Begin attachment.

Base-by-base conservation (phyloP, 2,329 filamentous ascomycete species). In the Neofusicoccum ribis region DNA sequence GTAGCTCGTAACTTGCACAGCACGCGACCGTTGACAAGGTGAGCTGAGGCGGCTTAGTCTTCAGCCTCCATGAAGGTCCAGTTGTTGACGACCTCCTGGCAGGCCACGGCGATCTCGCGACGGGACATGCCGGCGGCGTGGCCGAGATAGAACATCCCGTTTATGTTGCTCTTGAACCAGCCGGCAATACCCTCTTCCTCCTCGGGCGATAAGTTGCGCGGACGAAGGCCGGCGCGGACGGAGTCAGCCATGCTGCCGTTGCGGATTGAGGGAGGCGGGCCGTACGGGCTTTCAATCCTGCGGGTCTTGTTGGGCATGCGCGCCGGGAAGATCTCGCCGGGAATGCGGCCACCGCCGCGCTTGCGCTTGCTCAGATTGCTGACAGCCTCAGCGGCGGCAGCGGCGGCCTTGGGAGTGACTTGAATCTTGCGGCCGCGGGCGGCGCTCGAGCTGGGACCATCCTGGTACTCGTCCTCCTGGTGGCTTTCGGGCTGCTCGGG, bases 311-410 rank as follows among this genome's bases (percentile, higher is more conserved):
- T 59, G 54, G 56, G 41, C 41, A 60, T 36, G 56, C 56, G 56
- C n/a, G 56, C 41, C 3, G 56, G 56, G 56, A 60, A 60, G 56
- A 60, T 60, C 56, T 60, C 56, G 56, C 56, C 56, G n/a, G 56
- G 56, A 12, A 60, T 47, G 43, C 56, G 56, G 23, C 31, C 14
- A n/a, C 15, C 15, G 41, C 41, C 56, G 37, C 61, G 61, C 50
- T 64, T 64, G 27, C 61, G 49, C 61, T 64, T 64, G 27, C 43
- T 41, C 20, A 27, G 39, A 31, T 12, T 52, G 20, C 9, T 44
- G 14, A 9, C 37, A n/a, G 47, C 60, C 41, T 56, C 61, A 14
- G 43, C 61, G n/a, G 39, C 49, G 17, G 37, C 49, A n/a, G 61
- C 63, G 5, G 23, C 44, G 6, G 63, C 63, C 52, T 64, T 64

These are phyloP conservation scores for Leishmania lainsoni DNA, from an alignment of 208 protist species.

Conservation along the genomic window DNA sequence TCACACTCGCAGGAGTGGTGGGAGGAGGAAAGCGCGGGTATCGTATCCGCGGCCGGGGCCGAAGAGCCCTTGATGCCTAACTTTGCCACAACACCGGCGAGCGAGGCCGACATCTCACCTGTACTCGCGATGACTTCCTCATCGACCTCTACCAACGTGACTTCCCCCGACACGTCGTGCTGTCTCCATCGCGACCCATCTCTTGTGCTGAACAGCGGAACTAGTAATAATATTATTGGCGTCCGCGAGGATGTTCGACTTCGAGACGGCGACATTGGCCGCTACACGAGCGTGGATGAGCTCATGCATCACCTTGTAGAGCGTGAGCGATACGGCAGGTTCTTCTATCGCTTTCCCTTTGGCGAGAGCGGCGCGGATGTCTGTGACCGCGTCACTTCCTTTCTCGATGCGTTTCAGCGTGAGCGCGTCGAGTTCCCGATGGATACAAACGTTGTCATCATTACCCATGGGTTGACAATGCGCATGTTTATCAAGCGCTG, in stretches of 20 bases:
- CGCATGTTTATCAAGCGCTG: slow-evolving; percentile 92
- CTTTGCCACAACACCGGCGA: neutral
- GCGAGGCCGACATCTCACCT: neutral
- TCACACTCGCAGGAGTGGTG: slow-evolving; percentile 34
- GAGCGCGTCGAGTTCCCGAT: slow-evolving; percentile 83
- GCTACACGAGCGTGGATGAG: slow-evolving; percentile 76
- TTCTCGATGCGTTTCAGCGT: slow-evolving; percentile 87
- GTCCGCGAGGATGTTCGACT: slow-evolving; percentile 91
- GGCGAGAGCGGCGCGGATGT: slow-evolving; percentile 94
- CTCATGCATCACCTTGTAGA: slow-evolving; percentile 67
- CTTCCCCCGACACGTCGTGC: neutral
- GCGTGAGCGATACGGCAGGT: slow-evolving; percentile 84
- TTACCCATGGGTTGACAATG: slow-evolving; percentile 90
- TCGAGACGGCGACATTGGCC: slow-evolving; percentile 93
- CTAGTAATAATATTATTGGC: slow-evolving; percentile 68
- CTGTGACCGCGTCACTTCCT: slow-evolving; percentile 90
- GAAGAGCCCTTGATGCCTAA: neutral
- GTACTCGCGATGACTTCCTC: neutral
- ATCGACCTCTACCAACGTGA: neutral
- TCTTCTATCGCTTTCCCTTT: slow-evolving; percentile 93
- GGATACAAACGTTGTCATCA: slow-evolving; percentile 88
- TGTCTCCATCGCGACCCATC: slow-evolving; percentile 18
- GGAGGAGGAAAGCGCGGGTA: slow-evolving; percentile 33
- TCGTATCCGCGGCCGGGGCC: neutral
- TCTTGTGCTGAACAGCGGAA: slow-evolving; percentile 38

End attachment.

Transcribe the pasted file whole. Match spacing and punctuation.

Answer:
Base-by-base conservation (phyloP, 2,329 filamentous ascomycete species). In the Neofusicoccum ribis region DNA sequence GTAGCTCGTAACTTGCACAGCACGCGACCGTTGACAAGGTGAGCTGAGGCGGCTTAGTCTTCAGCCTCCATGAAGGTCCAGTTGTTGACGACCTCCTGGCAGGCCACGGCGATCTCGCGACGGGACATGCCGGCGGCGTGGCCGAGATAGAACATCCCGTTTATGTTGCTCTTGAACCAGCCGGCAATACCCTCTTCCTCCTCGGGCGATAAGTTGCGCGGACGAAGGCCGGCGCGGACGGAGTCAGCCATGCTGCCGTTGCGGATTGAGGGAGGCGGGCCGTACGGGCTTTCAATCCTGCGGGTCTTGTTGGGCATGCGCGCCGGGAAGATCTCGCCGGGAATGCGGCCACCGCCGCGCTTGCGCTTGCTCAGATTGCTGACAGCCTCAGCGGCGGCAGCGGCGGCCTTGGGAGTGACTTGAATCTTGCGGCCGCGGGCGGCGCTCGAGCTGGGACCATCCTGGTACTCGTCCTCCTGGTGGCTTTCGGGCTGCTCGGG, bases 311-410 rank as follows among this genome's bases (percentile, higher is more conserved):
- T 59, G 54, G 56, G 41, C 41, A 60, T 36, G 56, C 56, G 56
- C n/a, G 56, C 41, C 3, G 56, G 56, G 56, A 60, A 60, G 56
- A 60, T 60, C 56, T 60, C 56, G 56, C 56, C 56, G n/a, G 56
- G 56, A 12, A 60, T 47, G 43, C 56, G 56, G 23, C 31, C 14
- A n/a, C 15, C 15, G 41, C 41, C 56, G 37, C 61, G 61, C 50
- T 64, T 64, G 27, C 61, G 49, C 61, T 64, T 64, G 27, C 43
- T 41, C 20, A 27, G 39, A 31, T 12, T 52, G 20, C 9, T 44
- G 14, A 9, C 37, A n/a, G 47, C 60, C 41, T 56, C 61, A 14
- G 43, C 61, G n/a, G 39, C 49, G 17, G 37, C 49, A n/a, G 61
- C 63, G 5, G 23, C 44, G 6, G 63, C 63, C 52, T 64, T 64

These are phyloP conservation scores for Leishmania lainsoni DNA, from an alignment of 208 protist species.

Conservation along the genomic window DNA sequence TCACACTCGCAGGAGTGGTGGGAGGAGGAAAGCGCGGGTATCGTATCCGCGGCCGGGGCCGAAGAGCCCTTGATGCCTAACTTTGCCACAACACCGGCGAGCGAGGCCGACATCTCACCTGTACTCGCGATGACTTCCTCATCGACCTCTACCAACGTGACTTCCCCCGACACGTCGTGCTGTCTCCATCGCGACCCATCTCTTGTGCTGAACAGCGGAACTAGTAATAATATTATTGGCGTCCGCGAGGATGTTCGACTTCGAGACGGCGACATTGGCCGCTACACGAGCGTGGATGAGCTCATGCATCACCTTGTAGAGCGTGAGCGATACGGCAGGTTCTTCTATCGCTTTCCCTTTGGCGAGAGCGGCGCGGATGTCTGTGACCGCGTCACTTCCTTTCTCGATGCGTTTCAGCGTGAGCGCGTCGAGTTCCCGATGGATACAAACGTTGTCATCATTACCCATGGGTTGACAATGCGCATGTTTATCAAGCGCTG, in stretches of 20 bases:
- CGCATGTTTATCAAGCGCTG: slow-evolving; percentile 92
- CTTTGCCACAACACCGGCGA: neutral
- GCGAGGCCGACATCTCACCT: neutral
- TCACACTCGCAGGAGTGGTG: slow-evolving; percentile 34
- GAGCGCGTCGAGTTCCCGAT: slow-evolving; percentile 83
- GCTACACGAGCGTGGATGAG: slow-evolving; percentile 76
- TTCTCGATGCGTTTCAGCGT: slow-evolving; percentile 87
- GTCCGCGAGGATGTTCGACT: slow-evolving; percentile 91
- GGCGAGAGCGGCGCGGATGT: slow-evolving; percentile 94
- CTCATGCATCACCTTGTAGA: slow-evolving; percentile 67
- CTTCCCCCGACACGTCGTGC: neutral
- GCGTGAGCGATACGGCAGGT: slow-evolving; percentile 84
- TTACCCATGGGTTGACAATG: slow-evolving; percentile 90
- TCGAGACGGCGACATTGGCC: slow-evolving; percentile 93
- CTAGTAATAATATTATTGGC: slow-evolving; percentile 68
- CTGTGACCGCGTCACTTCCT: slow-evolving; percentile 90
- GAAGAGCCCTTGATGCCTAA: neutral
- GTACTCGCGATGACTTCCTC: neutral
- ATCGACCTCTACCAACGTGA: neutral
- TCTTCTATCGCTTTCCCTTT: slow-evolving; percentile 93
- GGATACAAACGTTGTCATCA: slow-evolving; percentile 88
- TGTCTCCATCGCGACCCATC: slow-evolving; percentile 18
- GGAGGAGGAAAGCGCGGGTA: slow-evolving; percentile 33
- TCGTATCCGCGGCCGGGGCC: neutral
- TCTTGTGCTGAACAGCGGAA: slow-evolving; percentile 38